and ,

(27)

Substituting equation  into  yields, .

Then by Gauss-Chebyshev 3 point formula , here .

Thus,

Using Gauss-Legendre 3 point formula

(28)

We first transform the interval onto

using the transformation ,

where

and ,

(29)

Substituting equation  into  yields, .

Then by Gauss-Legendre 3 point formula , here .

Thus,

Using Simpson’s 3/8 rule with 8 subdivisions

;

Table 5. Values of  against .

 1 1.63995522 1.875 2.119017314
 2.371708245 2.632800909 2.902046692 3.17921718

Then by Sympson’s 3/8 rule.

Thus for 8 subdivisions we have,

Using Romberg Approximation

;

Table 6. Values of  against  for Romberg Integration.

 1 2 1.63995522 1.875 2.119017314
 2.371708245 2.632800909 2.902046692 3.17921718

Using trapezoidal rule with 1 subdivision.

Using trapezoidal rule with 2 subdivisions.

Using trapezoidal rule with 4 subdivisions.

Using trapezoidal rule with 8 subdivisions.

Now, using Romberg approximation, we apply the iterative formula below to obtain the Romberg extrapolates as shown below

Table 7. Values of  against  for Romberg Iterative Integration.

 N TN T2N,1 T2N,2 T2N,3 1 2.439157589 2.39419136 2 2.394149372 2.394159869 2.394159716 4 2.39415713 2.394157815 8

So the Romberg approximation gives

Using Boole’s rule with n = 4

Using Boole’s rule with n = 8

Using weddles ’s rule with n = 6

Using the 2-point DIAF

N=2; ; ;

So that,

Then for the 2-point DIAF, the weights are given by  where

and

,

Similarly, it follows that on substitution:

Thus,

The exact solution of

(30)

analytically is as follows

Put                                              (31)

Then substituting (ii) into (i) yields

Using Gauss-Chebyshev 3 point formula

(32)

We first transform the interval onto using the transformation , where

and ,

(33)

Substituting equation  into  yields, .

Then by Gauss-Chebyshev 3 point formula ,

here .

Thus,

Using Gauss-Legendre 3 point formula

(34)

We first transform the interval onto

using the transformation , where

and ,

(35)

Substituting equation  into  yields,.

Then by Gauss-Legendre 3 point formula , here .

Thus,

Using Simpson’s 3/8 rule with 8 subdivisions

;

Table 8. Values of  against  for Simpson’s 3/8 rule with 8 subdivisions.

 0 0 0.1269684636 0.2661236147 0.4316223543
 1 0.6420127083 0.9236901221 2.71828

Then by Sympson’s 3/8 rule.

Thus for 8 subdivisions we have,

Using Romberg Approximation

;

Table 9. Values of  against  for Romberg Approximation with 8 subdivisions

 0 0 0.1269684636 0.2661236147 0.4316223543
 0.6420127083 0.9236901221 1.316290993

Using trapezoidal rule with 1 subdivision.

Using trapezoidal rule with 2 subdivisions.

Using trapezoidal rule with 4 subdivisions.

Using trapezoidal rule with 8 subdivisions.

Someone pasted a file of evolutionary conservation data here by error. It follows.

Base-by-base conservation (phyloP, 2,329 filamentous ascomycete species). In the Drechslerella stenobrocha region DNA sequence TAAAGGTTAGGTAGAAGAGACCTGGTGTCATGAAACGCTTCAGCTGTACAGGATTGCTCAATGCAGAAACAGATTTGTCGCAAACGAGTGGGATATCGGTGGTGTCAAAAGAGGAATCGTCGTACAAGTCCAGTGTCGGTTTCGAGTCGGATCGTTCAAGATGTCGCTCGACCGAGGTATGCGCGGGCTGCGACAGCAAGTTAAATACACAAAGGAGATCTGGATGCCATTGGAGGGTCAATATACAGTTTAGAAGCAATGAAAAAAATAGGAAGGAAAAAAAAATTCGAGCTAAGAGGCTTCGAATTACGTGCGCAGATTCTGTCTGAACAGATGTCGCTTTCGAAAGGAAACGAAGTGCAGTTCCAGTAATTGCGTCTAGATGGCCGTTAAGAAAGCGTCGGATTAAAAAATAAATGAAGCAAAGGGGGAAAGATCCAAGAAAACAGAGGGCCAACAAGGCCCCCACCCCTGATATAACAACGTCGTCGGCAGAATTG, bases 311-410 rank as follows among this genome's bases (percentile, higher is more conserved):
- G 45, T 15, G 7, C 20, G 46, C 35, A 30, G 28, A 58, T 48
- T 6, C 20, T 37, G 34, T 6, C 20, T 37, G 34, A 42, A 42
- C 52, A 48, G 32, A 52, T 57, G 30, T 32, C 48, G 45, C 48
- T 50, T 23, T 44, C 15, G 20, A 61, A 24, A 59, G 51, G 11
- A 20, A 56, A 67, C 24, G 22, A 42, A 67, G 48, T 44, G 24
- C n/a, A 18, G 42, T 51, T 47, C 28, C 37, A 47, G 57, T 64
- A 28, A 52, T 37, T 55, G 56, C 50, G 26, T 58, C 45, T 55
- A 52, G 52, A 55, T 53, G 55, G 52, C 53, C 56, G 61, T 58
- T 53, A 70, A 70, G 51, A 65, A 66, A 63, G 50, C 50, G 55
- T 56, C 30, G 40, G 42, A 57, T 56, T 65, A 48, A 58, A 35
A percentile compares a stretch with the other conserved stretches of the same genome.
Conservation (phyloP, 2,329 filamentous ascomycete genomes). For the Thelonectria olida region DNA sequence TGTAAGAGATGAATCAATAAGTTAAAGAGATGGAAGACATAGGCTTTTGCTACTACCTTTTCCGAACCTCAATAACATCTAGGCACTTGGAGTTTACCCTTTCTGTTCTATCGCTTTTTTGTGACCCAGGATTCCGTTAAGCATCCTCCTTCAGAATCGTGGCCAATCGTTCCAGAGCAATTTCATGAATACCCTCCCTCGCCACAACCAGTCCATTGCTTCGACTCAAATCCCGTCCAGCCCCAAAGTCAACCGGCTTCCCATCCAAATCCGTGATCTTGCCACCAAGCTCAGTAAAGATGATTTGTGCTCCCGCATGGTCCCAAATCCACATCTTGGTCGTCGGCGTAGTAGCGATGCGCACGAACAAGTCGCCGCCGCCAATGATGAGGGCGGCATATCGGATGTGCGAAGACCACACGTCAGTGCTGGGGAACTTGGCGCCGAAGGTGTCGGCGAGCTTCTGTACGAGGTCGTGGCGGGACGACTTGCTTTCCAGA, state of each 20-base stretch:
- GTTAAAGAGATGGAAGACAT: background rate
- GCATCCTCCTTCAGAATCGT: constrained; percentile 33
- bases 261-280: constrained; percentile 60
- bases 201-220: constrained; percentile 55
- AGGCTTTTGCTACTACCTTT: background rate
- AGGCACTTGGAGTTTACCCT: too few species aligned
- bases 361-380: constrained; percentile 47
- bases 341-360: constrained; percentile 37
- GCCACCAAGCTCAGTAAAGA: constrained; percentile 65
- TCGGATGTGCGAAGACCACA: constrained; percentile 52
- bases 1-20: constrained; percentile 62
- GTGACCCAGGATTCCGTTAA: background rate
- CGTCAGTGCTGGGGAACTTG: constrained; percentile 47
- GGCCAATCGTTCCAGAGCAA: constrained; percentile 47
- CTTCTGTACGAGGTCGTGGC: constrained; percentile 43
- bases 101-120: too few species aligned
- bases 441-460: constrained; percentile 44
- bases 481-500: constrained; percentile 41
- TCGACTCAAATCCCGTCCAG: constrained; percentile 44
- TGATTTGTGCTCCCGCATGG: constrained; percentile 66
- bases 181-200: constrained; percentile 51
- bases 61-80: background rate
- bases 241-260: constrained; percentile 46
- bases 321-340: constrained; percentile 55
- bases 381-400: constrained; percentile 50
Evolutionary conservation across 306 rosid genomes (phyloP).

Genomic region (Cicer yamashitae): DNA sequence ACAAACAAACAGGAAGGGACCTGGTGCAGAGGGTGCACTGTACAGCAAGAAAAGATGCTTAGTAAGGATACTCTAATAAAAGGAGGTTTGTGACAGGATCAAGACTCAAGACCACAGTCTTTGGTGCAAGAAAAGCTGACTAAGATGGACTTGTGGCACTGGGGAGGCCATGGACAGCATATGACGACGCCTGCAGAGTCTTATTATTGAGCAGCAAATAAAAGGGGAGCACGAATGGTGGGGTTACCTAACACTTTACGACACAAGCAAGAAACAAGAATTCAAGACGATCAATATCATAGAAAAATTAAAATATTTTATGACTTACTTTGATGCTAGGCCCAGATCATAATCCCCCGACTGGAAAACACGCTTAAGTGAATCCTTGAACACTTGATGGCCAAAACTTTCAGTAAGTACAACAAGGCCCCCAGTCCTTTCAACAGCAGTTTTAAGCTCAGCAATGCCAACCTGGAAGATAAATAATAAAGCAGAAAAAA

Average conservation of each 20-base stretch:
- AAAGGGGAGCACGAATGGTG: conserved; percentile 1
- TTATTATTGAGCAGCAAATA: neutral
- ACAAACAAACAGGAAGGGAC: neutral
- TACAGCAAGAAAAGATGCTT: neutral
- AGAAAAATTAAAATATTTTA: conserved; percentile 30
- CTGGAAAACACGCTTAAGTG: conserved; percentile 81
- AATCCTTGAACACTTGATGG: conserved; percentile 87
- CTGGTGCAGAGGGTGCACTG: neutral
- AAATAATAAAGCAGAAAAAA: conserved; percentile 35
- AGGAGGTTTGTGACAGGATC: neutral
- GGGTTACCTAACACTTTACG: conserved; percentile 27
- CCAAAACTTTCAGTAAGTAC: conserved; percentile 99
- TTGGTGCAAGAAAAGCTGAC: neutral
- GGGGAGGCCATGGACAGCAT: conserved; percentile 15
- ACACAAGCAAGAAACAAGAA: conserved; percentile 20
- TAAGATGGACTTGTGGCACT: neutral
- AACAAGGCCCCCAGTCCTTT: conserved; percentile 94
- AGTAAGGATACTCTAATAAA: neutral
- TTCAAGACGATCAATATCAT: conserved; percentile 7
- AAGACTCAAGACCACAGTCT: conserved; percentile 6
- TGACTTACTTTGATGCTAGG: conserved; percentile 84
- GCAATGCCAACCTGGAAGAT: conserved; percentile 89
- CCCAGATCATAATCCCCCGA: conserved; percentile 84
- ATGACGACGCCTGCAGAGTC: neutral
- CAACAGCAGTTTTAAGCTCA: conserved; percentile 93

Now, using Romberg approximation, we apply the iterative formula below to obtain the Romberg extrapolates as shown below

Table 10. Values of  against  for Romberg Approximation Iterative formula with 8 subdivisions.

 N TN T2N,1 T2N,2 T2N,3 1 0.8810554433 2 0.8543110386 0.8609971398 0.8601526231 4 0.858692227 0.8592684552 8

So the Romberg approximation gives

Using Boole’s rule with n = 4

Using Boole’s rule with n = 8

Using weddles ’s rule with n = 6

Using the 2-point DIAF

N=2; ; ;

So that,

Then for the 2-point DIAF, the weights are given by  where

and

,

Similarly, it follows that on substitution:

Thus

The exact solution of

(36)

analytically is as follows

Using integration by parts, put

(37)

Then by integration by parts, it follows that

Further put

Using Gauss-Chebyshev 3 point formula

(38)

We first transform the interval onto using the transformation , where  and ,

(39)

Substituting equation  into  yields, .

Then by Gauss-Chebyshev 3 point formula ,

here .

Thus,

Using Gauss-Legendre 3 point formula

(40)

We first transform the interval onto using the transformation , where

and ,

(41)

Substituting equation  into  yields, .

Then by Gauss-Legendre 3 point formula ,

here .

Thus,

Using Simpson’s 3/8 rule with 8 subdivisions

;

Table 11. Values of  against  for Simpson’s 3/8 rule with 8 subdivisions.

 0 1 1.19356881 1.368240338 1.498535197 1.550883197
 1.482881951 1.243027662 0.7711704511 0

Then by Sympson’s 3/8 rule.

Thus for 8 subdivisions we have,

Using Romberg Approximation

;

Table 12. Values of  against  for Rombeg Integration with 8 subdivisions.

 0 1 1.19356881 1.368240338 1.498535197
 1.550883197 1.482881951 1.243027662 0.7711704511 0

Using trapezoidal rule with 1 subdivision.

Using trapezoidal rule with 2 subdivisions.

Using trapezoidal rule with 4 subdivisions.

Using trapezoidal rule with 8 subdivisions.

Now, using Romberg approximation, we apply the iterative formula below to obtain the Romberg extrapolates as shown below

Table 13. Values of  against  for Rombeg Iterative formula with 8 subdivisions.

 N TN T2N,1 T2N,2 T2N,3 1 0.7853981634 1.885880474 2 1.910275433 1.904176693 1.903918343 4 1.905507615 1.905174885 8

So the Romberg approximation gives

Using Boole’s rule with n = 4

Using Boole’s rule with n = 8

Using weddles ’s rule with n = 6

Using the 2-point DIAF

N=2; ; ;

So that,

Then for the 2-point DIAF, the weights are given by

where

and

,

Similarly, it follows that on substitution:

Thus,

Table 14. Summary of the Test Results.